“How can you put metrics on saving people?” Gatlin said.
Sept. 22: Eau Claire County retains White, former Eau Claire County district attorney who is now in private law practice with Weld Riley, as outside counsel to represent the county and assist the sheriff’s office in its examinations of DHS.
County Corporation Counsel Tim Sullivan said he recommended hiring an outside attorney because he had a conflict of interest. The sheriff’s office and DHS, both of which are county departments, have competing interests in the investigation, meaning Sullivan could not properly advise both departments.
Cramer in November denied White was working with his office.
“We did not ask for his assistance,” Cramer said.
Schauf said the county is paying for White’s services from its Human Resources personnel budget for contracted services and that the county is retaining White on a project-by-project basis. The county was billed $3,900 by Weld Riley for White’s work in September and October. Billing figures for November and December have not been made public yet.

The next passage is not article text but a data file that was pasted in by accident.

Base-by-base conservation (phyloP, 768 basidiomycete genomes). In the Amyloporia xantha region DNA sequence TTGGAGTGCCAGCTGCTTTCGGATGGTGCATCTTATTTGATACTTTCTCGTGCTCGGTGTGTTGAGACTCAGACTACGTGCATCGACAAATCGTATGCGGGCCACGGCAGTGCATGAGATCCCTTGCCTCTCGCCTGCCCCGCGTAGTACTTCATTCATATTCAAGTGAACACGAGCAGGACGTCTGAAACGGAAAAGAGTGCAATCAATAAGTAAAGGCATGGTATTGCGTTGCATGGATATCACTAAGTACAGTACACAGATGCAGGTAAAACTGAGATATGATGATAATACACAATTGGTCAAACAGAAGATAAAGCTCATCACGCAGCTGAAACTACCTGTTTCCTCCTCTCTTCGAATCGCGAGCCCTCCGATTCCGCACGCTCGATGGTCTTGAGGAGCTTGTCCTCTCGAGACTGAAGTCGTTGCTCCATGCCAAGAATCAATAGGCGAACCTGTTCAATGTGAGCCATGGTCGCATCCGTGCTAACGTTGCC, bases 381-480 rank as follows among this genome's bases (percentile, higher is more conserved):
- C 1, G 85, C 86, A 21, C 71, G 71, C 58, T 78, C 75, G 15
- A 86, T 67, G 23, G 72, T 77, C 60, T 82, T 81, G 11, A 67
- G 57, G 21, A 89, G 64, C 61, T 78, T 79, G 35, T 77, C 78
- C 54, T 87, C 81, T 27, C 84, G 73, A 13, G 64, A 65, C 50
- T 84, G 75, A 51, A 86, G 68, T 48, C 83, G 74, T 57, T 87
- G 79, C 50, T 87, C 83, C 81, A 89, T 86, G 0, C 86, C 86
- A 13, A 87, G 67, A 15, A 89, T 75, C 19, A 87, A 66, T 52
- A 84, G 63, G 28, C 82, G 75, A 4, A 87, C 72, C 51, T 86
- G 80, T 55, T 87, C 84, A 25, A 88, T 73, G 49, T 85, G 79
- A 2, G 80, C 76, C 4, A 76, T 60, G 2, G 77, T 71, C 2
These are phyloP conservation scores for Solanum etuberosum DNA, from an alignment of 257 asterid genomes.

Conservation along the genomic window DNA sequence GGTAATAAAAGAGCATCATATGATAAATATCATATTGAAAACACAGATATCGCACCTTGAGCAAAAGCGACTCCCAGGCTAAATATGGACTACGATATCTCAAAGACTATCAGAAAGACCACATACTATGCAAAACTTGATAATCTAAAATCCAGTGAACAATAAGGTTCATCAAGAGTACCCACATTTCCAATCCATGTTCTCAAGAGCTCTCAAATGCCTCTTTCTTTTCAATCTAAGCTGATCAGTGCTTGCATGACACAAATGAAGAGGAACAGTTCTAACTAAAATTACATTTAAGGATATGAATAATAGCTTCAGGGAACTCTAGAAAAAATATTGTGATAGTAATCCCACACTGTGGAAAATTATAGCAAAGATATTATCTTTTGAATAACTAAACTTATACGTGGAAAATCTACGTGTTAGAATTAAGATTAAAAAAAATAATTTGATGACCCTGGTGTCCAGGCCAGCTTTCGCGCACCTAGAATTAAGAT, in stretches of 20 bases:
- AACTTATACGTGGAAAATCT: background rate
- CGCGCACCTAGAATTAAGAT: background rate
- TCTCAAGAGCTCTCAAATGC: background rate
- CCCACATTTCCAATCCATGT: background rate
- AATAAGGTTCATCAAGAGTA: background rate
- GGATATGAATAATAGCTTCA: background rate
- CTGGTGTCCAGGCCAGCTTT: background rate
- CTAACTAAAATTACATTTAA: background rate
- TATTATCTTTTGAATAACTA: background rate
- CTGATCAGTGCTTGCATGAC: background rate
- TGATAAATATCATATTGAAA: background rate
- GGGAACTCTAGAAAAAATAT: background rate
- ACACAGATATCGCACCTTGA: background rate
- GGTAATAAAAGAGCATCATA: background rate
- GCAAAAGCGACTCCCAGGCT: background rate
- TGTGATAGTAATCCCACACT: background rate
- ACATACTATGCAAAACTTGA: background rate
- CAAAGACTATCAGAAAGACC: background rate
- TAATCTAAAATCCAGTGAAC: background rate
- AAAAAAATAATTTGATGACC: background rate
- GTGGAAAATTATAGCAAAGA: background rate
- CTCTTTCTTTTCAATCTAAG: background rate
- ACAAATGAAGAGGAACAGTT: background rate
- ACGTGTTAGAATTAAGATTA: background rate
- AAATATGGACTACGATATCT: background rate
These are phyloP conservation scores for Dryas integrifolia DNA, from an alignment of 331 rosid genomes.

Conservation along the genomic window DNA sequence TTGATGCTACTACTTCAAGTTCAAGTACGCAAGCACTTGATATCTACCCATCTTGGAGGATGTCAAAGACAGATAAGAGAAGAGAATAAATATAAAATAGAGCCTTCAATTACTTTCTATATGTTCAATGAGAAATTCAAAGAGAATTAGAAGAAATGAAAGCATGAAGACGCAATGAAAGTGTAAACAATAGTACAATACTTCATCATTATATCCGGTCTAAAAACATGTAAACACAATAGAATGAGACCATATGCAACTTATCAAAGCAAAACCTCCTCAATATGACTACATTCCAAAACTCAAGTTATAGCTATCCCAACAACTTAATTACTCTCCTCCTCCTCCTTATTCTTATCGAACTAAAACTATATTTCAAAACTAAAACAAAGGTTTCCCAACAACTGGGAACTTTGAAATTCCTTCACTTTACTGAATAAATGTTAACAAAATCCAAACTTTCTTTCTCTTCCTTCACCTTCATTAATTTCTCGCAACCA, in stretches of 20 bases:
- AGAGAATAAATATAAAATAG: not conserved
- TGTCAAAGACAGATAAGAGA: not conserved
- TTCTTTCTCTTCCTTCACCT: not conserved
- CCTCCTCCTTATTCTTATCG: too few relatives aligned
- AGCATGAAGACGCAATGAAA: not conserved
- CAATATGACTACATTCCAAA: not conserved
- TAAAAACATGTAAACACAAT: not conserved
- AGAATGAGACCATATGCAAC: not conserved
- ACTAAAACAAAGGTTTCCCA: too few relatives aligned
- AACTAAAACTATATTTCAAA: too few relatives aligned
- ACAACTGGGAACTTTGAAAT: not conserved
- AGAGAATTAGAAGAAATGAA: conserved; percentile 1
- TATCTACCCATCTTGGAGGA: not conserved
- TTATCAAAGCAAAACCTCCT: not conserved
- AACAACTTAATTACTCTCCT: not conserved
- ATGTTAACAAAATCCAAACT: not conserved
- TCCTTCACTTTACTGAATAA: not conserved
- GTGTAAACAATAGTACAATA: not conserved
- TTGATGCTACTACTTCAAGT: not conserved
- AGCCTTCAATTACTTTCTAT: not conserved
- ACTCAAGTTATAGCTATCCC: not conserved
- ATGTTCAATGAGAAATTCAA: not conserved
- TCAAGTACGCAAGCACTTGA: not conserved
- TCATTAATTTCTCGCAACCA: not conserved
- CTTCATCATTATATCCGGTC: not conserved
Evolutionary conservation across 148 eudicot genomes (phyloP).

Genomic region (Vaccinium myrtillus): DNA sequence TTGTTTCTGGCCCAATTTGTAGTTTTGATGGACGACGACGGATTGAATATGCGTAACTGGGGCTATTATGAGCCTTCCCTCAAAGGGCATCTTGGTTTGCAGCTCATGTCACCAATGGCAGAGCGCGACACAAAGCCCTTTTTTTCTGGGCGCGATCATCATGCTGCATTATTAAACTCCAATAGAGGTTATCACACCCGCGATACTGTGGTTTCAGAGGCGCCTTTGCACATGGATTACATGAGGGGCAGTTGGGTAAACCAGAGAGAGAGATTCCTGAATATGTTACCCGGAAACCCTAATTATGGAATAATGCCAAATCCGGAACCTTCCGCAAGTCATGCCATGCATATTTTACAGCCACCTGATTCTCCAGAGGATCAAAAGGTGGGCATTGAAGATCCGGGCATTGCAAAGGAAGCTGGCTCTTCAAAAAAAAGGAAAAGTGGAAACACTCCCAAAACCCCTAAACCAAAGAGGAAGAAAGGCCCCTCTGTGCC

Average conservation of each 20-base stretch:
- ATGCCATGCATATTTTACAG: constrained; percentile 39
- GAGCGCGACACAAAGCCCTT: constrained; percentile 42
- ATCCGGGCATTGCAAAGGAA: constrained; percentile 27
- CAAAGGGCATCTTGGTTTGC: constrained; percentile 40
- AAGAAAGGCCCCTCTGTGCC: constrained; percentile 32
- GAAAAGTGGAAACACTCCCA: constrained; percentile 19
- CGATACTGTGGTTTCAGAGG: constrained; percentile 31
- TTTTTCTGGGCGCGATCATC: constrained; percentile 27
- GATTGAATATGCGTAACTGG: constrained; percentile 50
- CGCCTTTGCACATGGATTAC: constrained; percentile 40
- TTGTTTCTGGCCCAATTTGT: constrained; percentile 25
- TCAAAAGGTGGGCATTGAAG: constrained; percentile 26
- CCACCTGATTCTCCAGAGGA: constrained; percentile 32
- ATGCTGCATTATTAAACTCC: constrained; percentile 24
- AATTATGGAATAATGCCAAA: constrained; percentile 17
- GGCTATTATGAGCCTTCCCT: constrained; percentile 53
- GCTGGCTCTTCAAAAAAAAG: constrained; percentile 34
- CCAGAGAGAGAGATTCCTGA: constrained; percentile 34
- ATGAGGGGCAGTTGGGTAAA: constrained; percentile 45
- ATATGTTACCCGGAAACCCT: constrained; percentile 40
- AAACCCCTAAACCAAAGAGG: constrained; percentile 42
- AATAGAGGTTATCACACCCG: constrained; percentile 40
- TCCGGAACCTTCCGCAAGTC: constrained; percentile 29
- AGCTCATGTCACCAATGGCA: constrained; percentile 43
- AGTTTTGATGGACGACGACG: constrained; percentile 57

Sept. 23: Cramer informs the Judiciary and Law Enforcement Committee that his office transferred $100,000 from its overtime account to its investigative services account with the intent of conducting a forensic audit of DHS.
Oct. 6: With Cramer planning to fund a forensic audit, the county board tables the resolution from its Sept. 15 meeting authorizing the county to fund a program audit and a forensic audit of DHS. The level of support for a forensic audit among supervisors was unclear, since the County Board never voted on whether the county should fund a forensic audit.
October: The Sheriff’s Office hires the accounting firm Wipfli to conduct a forensic audit of DHS. Cramer said the forensic audit will likely focus on tax levy money spent by DHS.